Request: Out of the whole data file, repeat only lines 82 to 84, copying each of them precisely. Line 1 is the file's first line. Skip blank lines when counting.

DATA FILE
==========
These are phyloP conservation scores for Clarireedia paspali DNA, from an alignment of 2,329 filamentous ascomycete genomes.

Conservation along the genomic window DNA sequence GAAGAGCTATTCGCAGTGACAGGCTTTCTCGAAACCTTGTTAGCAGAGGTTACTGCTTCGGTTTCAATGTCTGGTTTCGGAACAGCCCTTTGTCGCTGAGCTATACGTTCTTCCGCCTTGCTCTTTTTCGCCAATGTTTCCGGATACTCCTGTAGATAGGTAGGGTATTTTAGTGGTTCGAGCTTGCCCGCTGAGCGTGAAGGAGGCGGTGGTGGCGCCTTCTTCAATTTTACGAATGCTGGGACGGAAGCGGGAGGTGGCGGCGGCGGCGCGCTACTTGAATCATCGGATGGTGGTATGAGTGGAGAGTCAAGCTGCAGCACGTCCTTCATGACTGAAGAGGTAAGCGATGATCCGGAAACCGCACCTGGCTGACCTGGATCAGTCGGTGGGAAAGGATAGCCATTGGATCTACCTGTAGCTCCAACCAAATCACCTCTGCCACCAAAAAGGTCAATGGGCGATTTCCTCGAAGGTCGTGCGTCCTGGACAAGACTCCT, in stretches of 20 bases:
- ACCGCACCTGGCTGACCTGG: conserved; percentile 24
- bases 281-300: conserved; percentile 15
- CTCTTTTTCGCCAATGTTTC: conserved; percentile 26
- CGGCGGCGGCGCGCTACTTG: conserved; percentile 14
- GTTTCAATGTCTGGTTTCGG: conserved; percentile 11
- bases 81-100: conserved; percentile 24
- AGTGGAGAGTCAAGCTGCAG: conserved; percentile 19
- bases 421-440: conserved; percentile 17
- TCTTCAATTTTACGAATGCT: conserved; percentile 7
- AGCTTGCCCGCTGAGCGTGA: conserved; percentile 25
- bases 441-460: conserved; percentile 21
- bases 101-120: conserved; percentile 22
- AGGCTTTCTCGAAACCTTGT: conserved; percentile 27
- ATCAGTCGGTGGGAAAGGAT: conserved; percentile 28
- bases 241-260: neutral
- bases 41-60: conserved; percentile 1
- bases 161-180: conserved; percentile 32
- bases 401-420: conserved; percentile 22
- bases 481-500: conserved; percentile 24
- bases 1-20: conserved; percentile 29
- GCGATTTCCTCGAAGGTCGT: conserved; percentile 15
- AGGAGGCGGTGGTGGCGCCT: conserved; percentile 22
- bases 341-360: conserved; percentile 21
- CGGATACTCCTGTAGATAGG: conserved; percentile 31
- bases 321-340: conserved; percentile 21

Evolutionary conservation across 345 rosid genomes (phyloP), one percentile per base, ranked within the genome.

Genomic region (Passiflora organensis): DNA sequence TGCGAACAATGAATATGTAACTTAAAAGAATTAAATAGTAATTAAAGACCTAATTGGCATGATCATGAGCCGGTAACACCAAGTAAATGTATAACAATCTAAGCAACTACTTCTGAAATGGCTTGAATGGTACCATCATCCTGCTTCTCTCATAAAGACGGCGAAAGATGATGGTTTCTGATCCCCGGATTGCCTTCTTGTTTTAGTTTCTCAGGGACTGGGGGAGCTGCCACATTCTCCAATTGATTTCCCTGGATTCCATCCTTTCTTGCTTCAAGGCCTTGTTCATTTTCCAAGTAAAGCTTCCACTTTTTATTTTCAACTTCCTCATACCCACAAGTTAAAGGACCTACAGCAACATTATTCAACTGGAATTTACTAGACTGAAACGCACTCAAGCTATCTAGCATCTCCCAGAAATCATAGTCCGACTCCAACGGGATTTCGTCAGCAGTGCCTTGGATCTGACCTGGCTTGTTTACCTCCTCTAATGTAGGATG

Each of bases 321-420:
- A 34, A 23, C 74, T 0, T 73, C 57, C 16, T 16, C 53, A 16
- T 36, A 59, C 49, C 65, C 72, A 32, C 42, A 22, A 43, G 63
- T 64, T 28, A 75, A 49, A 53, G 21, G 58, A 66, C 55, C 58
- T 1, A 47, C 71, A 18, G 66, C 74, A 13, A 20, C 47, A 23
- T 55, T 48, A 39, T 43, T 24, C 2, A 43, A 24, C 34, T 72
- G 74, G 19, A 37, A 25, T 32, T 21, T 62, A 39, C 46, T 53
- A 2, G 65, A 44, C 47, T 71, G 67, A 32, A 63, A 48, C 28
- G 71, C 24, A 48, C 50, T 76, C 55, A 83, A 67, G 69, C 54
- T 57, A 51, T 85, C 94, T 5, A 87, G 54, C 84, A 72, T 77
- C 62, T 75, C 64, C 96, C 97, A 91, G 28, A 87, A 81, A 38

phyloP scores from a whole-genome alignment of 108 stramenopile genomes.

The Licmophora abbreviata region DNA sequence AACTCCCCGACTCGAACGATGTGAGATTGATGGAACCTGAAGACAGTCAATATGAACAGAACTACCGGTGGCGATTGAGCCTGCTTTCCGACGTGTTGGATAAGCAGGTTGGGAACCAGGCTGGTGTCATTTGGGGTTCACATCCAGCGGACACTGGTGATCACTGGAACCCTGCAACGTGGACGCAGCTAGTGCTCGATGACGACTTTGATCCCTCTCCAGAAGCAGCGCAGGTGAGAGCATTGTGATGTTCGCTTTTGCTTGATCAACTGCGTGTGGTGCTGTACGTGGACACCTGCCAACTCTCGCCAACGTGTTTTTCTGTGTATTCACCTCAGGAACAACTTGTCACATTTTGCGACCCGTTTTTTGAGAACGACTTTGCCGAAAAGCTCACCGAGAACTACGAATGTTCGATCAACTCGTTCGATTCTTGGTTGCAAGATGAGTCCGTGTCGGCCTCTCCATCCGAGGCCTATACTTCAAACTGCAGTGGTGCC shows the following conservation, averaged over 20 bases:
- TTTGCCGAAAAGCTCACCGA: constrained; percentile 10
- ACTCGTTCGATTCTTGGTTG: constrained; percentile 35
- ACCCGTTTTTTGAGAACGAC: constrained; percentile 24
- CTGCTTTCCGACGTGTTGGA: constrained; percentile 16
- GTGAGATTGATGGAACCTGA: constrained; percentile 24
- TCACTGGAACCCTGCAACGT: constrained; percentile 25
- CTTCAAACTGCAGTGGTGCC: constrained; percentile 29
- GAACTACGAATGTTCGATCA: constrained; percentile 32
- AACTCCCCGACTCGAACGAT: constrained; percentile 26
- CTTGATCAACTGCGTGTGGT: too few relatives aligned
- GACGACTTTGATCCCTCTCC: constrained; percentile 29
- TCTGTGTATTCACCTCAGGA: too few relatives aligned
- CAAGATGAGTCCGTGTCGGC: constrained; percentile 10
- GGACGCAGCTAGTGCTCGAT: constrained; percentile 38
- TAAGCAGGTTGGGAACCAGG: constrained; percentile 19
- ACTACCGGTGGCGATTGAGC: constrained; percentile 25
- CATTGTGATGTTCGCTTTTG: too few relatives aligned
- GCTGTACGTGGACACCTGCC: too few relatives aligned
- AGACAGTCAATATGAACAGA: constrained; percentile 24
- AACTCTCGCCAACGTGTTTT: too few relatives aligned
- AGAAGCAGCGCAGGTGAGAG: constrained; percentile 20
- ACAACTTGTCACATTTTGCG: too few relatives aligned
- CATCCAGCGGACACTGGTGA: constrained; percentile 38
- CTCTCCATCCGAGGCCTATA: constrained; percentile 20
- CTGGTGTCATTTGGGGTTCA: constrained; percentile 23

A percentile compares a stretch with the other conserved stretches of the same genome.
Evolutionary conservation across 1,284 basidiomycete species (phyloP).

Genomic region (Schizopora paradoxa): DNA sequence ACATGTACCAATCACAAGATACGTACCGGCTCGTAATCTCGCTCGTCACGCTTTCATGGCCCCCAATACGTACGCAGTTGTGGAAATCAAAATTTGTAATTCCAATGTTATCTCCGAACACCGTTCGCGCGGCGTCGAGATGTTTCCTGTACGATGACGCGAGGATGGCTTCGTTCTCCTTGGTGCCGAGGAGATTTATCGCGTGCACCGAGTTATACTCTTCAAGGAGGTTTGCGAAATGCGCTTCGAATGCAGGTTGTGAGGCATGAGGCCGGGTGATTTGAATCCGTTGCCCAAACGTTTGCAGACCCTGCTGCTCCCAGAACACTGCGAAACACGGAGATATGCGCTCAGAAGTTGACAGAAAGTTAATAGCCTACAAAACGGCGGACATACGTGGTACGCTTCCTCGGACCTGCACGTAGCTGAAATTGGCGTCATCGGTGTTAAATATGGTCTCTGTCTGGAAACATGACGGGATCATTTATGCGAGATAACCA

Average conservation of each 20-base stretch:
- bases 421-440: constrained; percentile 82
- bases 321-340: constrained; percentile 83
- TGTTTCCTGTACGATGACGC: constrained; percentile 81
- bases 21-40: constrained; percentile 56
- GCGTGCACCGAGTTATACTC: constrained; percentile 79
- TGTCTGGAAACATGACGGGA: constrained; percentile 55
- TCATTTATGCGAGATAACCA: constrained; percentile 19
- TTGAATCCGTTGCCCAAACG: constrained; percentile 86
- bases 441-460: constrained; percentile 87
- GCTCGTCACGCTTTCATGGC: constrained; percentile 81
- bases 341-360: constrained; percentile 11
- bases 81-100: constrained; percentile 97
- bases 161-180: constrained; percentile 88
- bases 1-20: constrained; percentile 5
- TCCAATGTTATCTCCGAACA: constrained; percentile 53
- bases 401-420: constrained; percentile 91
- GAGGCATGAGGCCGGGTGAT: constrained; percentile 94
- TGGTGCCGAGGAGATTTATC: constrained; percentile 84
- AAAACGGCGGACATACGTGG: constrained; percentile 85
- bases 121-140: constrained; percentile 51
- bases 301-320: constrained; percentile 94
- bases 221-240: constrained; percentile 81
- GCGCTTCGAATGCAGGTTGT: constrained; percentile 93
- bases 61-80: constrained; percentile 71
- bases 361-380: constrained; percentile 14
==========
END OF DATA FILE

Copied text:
- bases 341-360: constrained; percentile 11
- bases 81-100: constrained; percentile 97
- bases 161-180: constrained; percentile 88